Bottari Truck, 2000. Used clothes and bed covers, Rodin gallery, Seoul. Courtesy Samsung Museum, Seoul. Photo by Kim Hyun Soo.

Kim Sooja: A Needle Woman

Tae, Hyunsun


  • For the past 100 years for Koreans the problem of tradition and globalization has not simply been relegated to the art field. They have been elements of conflict that are shared throughout the realms of the larger society and culture and represent an issue we must resolve in the future. After the mid-nineties the works of many Korean artists have been shown in international exhibitions and Biennales. Among those who have been active in the international art scene attempting to find clues to solving to this problem is Kim Sooja, who with her own unique opus has emerged as a leading figure in both international and Korean art circles.

  • The work of Kim Sooja offers material for a new discourse in not only the national, but also in the international at the juncture between the end of one century and the beginning of a new one. In her work, which has been frequently condensed to the term bottari (a bundle wrapped with Korean traditional bedcovers for carrying household belongings), the viewer is offered perhaps the most immediate insight into the stories of women and the relationship between art and life. In addition it addresses the newly emerging theme of nomadism forcing us to deal with issues like notions of time, as well as communication and relationships. Yet, more than anything else, Kim Sooja's work addresses the problems of humanity. What is it, then, in this artist's work that prompts this variety of discourse?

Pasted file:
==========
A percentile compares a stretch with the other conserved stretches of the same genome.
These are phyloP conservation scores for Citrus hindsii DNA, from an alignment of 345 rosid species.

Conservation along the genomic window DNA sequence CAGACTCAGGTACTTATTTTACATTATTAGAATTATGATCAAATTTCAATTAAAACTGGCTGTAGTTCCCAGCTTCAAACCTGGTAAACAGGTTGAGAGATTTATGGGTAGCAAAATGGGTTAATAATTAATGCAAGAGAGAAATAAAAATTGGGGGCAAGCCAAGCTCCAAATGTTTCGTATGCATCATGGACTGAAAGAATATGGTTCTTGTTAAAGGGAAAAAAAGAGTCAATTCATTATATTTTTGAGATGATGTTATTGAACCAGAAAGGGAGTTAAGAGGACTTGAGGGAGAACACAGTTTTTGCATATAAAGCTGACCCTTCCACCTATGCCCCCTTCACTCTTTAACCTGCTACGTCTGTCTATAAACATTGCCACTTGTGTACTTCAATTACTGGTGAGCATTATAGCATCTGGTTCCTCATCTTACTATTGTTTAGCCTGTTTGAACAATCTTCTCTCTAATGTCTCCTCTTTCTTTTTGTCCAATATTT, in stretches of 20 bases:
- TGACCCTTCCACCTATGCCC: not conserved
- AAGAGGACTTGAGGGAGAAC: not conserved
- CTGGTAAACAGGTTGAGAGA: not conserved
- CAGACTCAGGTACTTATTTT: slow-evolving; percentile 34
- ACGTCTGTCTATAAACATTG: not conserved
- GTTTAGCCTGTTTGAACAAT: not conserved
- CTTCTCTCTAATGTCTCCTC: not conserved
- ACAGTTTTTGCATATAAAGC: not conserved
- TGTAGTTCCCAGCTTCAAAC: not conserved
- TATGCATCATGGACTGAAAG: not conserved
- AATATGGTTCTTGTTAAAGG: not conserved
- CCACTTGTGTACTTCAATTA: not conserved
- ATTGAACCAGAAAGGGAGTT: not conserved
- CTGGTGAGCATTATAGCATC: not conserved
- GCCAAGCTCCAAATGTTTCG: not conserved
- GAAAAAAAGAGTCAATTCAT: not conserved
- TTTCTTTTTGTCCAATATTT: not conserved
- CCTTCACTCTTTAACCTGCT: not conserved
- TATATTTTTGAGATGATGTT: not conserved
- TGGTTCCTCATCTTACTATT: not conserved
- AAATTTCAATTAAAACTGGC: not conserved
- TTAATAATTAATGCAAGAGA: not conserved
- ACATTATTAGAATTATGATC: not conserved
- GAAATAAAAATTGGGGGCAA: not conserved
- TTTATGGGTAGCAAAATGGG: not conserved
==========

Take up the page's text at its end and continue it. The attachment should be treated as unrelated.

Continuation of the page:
Cloths, Needlework, and Bottari

  • From the late seventies until the early eighties Kim Sooja attended college and graduate school. This was a time when formalism was a dominant movement in Korean art circles, yet a period when self-reflection about this was also present. One of the main concerns was 'surface plane' and Kim's work began with speculation about this. However her thoughts included not one, but both sides of the surface. Her investigations into the surface plane were inspired by two revelations about the ordinary. It was in 1983, when Kim was sewing with her mother, that she rediscovered one of her most familiar materials, cloth: